Agatha Christie as a Child

(Last Updated On July 6, 2022)

This photograph of Agatha Christie (then Agatha Miller) as a little girl was taken sometime around 1900, making the girl about 10 at the time, but it wasn’t published until 1977, as part of Christie’s biography. From Wikipedia:

Agatha Mary Clarissa Miller was born in Torquay, Devon, England, UK. Her mother, Clarissa Margaret Boehmer, was the daughter of a British Army captain but had been sent as a child to live with her own mother’s sister, who was the second wife of a wealthy American. Eventually Margaret married her stepfather’s son from his first marriage, Frederick Alvah Miller, an American stockbroker. Thus, the two women Agatha called “Grannie” were sisters. Despite her father’s nationality as a “New Yorker” and her aunt’s relation to the Pierpont Morgans, Agatha never claimed United States citizenship or connection.

Agatha was the youngest of three. The Millers had two other children: Margaret Frary Miller (1879–1950), called Madge, who was 11 years Agatha’s senior, and Louis Montant Miller (1880–1929), called Monty, 10 years older than Agatha. Later, in her autobiography, Agatha would refer to her brother as “an amiable scapegrace of a brother.”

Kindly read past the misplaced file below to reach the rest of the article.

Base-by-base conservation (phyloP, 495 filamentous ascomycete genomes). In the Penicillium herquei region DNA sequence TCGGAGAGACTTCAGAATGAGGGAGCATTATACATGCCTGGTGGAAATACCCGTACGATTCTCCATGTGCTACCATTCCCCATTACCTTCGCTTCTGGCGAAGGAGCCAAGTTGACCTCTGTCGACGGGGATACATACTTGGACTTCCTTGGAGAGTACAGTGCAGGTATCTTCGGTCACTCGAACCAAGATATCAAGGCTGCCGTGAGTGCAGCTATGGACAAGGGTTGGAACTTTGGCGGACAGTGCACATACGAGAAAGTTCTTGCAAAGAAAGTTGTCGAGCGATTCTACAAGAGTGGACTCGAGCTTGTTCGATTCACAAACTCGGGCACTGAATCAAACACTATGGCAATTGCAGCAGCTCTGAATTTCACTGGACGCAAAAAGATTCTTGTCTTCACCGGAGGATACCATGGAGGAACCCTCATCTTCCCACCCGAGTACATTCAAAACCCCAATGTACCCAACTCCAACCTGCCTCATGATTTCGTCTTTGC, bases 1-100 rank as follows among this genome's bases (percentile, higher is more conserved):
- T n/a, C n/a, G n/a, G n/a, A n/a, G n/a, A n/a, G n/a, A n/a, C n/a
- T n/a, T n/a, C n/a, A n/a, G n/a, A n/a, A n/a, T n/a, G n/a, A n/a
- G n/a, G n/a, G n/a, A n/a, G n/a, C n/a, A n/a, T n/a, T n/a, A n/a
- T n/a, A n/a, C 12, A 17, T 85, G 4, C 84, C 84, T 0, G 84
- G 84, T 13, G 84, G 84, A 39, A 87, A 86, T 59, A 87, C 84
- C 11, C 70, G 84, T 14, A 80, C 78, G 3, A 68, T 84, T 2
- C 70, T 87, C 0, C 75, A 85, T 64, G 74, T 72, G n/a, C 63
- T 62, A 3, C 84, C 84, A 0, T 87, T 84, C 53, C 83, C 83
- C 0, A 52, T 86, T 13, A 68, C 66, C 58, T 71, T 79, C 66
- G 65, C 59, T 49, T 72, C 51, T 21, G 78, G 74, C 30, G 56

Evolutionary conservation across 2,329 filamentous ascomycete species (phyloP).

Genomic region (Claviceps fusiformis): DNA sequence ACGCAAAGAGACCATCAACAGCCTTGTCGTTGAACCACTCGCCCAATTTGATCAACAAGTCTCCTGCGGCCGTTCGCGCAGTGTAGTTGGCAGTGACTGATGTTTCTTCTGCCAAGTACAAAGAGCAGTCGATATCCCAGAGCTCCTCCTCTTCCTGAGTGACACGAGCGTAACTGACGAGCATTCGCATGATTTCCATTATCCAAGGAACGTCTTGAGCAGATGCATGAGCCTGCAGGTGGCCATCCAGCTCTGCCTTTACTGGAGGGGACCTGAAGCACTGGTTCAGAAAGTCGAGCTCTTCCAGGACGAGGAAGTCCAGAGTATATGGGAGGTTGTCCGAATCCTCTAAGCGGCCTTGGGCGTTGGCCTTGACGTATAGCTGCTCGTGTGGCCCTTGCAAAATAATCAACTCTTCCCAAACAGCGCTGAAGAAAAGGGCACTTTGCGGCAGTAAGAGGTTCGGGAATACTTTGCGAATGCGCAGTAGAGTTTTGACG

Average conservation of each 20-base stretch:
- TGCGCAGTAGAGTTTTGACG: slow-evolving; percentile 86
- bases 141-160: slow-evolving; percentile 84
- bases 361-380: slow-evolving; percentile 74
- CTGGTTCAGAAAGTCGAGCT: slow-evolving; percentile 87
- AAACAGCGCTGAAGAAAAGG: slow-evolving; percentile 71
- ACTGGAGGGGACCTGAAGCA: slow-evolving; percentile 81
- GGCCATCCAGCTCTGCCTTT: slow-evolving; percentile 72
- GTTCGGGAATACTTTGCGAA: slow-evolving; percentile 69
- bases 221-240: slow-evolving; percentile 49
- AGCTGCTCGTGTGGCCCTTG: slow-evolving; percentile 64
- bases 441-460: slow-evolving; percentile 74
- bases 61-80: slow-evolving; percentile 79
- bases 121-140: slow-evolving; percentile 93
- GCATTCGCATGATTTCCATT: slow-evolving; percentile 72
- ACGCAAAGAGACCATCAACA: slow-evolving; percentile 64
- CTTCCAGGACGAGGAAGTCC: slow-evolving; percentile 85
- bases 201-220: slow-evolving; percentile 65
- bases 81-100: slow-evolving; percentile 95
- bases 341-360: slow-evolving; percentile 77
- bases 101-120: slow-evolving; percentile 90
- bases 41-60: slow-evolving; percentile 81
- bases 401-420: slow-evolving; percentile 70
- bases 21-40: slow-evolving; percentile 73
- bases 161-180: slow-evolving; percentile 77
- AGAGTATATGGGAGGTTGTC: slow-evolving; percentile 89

Agatha described herself as having had a very happy childhood. While she never received any formal schooling, she did not lack an education. Her mother believed children should not learn to read until they were eight, but Agatha taught herself to read at four. Her father taught her mathematics via story problems, and the family played question-and-answer games much like today’s Trivial Pursuit. She had piano lessons, which she liked, and dance lessons, which she did not. When she could not learn French through formal instruction, the family hired a young woman who spoke nothing but French to be her nanny and companion. Agatha made up stories from a very early age and invented a number of imaginary friends and paracosms. One of them, “The School”, with a dozen or so imaginary young women of widely varying temperaments, lasted well into her adult years.

I’m not a fan of her work or her political views, particularly the racist aspects of the latter, but I am impressed by Christie’s imagination and dazzling intelligence, which clearly showed through even when she was a child.  Look at those eyes and you can see it . . .

(Photographer Unknown) – Agatha Christie as a Child (c. 1900)

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